@timbrands
        [blocked]
          Dean Hammond
          • 3 Years Ago
          actually you are twisting the truth. Write this down please, because it has been adressed with YOU before. You STILL have the factory 3year bumper to bumper. Its the 5yr 60000 POWERTRAIN warranty that gets nixed.
          jtav2002
          • 3 Years Ago
          Use of the key alone will shorten the powertrain warranty to 3 years 36k miles. The only way it's voided completely is if you mod the car after you receive a track key.
      jonkolo13
      • 3 Years Ago
      Come on! We all know that the aftermarket performance aluminum driveshafts are about 20lbs lighter. Fuel efficiency, give me a break! It's more like cost cutting! A lot of these cars are driven in places where driving at 150MPH and higher speeds is a normal part of everyday life. American's post speed limits instead of teaching people how to drive!
      50 AKA Ferrari
      • 3 Years Ago
      The OWNER of this car is wrong. There is a limiter on that car for a REASON. The model is designed for FUEL ECONOMY., not racing. He has embarrassed himself and his family who has to claim him as a relative for bashing Ford. And I'm a GM guy saying that.
        Varcity
        • 3 Years Ago
        @50 AKA Ferrari
        That is stupid!!! But ignorance is bliss I guess. So if a mustang V6 driveshaft fails and the owner happens to have a cold air intake then it's the owner's fault? LOL yeah right, keep defending the shitty quality. I don't see this kind of **** happening to German and Japanese cars. Seriously, its a fuckin mustang, Ford KNEW it would be modified, how much did they care about your safety? lol
      Waltzon
      • 3 Years Ago
      And in other news, scientists have now determined that any car, from any manufacturer, can be broken by a moron hoping to look cool on YouTube.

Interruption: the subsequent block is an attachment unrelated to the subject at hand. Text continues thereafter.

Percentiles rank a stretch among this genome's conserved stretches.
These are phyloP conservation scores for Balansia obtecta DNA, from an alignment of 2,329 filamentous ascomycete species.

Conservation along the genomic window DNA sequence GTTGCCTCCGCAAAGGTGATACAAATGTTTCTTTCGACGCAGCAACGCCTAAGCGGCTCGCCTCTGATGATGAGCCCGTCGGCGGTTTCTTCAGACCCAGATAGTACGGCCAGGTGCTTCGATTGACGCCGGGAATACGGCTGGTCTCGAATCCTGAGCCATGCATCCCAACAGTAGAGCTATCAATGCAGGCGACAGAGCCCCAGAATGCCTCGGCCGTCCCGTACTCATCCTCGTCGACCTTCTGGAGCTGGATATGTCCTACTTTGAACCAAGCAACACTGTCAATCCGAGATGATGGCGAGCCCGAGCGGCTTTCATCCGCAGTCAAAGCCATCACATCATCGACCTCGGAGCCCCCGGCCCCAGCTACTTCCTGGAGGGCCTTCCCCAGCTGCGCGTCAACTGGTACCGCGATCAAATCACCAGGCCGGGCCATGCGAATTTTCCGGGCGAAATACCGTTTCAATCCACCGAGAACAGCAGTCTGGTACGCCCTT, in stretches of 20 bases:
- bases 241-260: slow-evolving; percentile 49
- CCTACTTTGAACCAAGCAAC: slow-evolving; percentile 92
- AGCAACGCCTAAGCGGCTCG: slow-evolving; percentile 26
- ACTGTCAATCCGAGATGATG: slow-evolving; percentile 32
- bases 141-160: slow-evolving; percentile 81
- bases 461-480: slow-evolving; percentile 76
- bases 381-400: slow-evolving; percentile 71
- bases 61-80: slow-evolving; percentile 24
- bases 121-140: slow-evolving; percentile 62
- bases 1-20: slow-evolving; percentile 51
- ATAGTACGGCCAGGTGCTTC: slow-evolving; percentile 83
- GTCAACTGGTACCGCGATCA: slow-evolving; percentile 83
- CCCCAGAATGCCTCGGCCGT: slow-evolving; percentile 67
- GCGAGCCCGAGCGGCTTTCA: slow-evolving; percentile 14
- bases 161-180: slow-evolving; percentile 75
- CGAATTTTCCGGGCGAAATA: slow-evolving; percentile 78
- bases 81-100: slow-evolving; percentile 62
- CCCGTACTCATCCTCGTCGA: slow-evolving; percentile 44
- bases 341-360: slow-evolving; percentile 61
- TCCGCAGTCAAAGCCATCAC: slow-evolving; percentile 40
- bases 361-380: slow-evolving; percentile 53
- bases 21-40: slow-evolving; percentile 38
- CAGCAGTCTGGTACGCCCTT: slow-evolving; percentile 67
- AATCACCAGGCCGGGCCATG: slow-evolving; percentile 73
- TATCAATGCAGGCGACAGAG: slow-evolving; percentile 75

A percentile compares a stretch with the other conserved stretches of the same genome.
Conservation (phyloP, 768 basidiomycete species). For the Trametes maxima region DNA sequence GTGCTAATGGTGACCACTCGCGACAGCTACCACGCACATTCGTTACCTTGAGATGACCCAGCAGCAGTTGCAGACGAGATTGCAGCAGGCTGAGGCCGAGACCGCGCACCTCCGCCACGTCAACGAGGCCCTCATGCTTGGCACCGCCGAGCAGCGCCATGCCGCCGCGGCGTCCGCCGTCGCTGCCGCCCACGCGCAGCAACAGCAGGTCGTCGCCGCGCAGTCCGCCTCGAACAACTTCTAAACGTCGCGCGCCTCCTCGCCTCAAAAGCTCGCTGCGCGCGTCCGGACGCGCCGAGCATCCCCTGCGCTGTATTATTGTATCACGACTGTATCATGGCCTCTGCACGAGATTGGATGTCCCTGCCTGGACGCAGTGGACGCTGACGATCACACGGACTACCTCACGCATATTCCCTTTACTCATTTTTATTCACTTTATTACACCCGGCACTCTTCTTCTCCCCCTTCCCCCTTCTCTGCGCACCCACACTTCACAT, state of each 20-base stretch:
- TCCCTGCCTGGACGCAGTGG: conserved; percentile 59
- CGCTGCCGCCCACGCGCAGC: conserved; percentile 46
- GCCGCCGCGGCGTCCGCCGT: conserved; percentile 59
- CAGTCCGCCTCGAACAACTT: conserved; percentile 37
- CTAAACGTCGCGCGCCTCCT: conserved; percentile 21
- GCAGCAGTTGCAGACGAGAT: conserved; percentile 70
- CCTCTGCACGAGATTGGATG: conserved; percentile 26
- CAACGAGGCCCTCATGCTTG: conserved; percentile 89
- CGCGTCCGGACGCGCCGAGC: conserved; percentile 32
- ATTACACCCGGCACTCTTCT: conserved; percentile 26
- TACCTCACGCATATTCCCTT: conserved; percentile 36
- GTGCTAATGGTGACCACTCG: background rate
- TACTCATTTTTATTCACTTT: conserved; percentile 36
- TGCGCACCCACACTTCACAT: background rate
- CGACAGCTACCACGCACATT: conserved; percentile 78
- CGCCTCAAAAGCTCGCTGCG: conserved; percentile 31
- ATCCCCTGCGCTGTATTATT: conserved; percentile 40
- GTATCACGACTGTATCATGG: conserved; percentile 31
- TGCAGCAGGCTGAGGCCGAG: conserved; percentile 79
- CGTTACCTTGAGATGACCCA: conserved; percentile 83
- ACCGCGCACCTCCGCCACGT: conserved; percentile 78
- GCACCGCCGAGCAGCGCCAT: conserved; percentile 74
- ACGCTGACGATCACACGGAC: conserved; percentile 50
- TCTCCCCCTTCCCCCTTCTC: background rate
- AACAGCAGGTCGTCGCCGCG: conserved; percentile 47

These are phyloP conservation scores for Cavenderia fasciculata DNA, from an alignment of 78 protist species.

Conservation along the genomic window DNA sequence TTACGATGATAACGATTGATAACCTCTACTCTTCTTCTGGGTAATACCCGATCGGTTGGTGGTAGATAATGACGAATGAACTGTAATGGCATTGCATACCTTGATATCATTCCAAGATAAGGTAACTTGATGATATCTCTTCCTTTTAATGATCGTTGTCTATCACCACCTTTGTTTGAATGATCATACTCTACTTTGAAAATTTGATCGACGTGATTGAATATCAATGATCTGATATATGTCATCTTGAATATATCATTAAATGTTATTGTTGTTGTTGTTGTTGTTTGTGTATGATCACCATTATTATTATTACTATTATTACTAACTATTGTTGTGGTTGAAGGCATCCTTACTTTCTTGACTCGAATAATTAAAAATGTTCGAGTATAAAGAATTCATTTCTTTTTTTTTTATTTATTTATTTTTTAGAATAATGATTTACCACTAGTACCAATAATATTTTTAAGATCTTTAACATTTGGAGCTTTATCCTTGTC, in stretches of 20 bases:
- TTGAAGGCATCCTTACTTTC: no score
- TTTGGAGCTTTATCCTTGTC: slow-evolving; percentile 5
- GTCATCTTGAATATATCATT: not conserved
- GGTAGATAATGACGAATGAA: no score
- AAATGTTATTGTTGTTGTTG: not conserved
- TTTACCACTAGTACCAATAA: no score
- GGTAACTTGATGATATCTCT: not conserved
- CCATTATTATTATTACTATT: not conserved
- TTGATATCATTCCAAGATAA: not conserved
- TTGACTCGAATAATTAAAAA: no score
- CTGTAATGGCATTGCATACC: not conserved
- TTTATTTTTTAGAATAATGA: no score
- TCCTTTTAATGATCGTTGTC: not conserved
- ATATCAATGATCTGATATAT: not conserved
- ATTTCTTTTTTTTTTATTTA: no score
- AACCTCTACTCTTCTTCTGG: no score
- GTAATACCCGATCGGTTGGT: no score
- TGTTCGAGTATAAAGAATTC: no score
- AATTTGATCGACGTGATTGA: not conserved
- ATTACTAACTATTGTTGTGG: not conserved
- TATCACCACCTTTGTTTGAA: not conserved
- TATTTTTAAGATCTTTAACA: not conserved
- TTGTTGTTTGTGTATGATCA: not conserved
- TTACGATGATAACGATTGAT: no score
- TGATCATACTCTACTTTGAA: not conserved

brgtlm
      • 3 Years Ago
      Gets what he deserves especially on a public roadway.
      Ben Hayat
      • 3 Years Ago
      Damn, scared the $hit out of me... :-)
      AP1_S2K
      • 3 Years Ago
      that video also captured a guy who cr*pped in his pants at 130+ mph
      donnieorama
      • 3 Years Ago
      That was a genius move.
      merlot066
      • 3 Years Ago
      Much like the bent Raptor frames, every vehicle has a limit. However, it might be a good idea for Ford to offer a heavy duty driveshaft for people who want to upgrade the specs on the V6 model. Now that gas prices are so high and the 3.7L is such an awesome engine they may find more people beefing up the V6 rather than the GT.
        dirtyblueshirt
        • 3 Years Ago
        @merlot066
        They do offer a heavy duty driveshaft. it's called the Mustang GT. If you're going to spend that much on upgrading the drivetrain on a V6, you'd be better off starting with the V8. It'd be cheaper than upgrading the V6's parts.
        • 3 Years Ago
        @merlot066
        [blocked]
          merlot066
          • 3 Years Ago
          Really? They took them to the same course as the commercial? That's interesting, I never knew where that track was. I also don't recall them jumping cattle grates at 80+ MPH on the commercials either. I seem to recall that most, if not all, of the trucks that had bent frames also had aftermarket suspension components which removed a safety feature built into the truck's suspension, much like the situation here where the person removed the top speed limiter from the factory.
        jonkolo13
        • 3 Years Ago
        @merlot066
        True, it should already be part of the performance package!
      hevace
      • 3 Years Ago
      In short, the current Mustang V6 is not engineered to the lofty standards set by the Mustang II of the 70's.
      jonkolo13
      • 3 Years Ago
      The fact that Ford limited the Mustrang to a slower top speed then it's even more fuel efficient Fiesta and Focus models (118MPH-Car and Driver)) is a major red flag to a design shortcoming. Even a new $23K Honda Civic tops out at 137MPH without breaking! (Car and Driver)
    • Load More Comments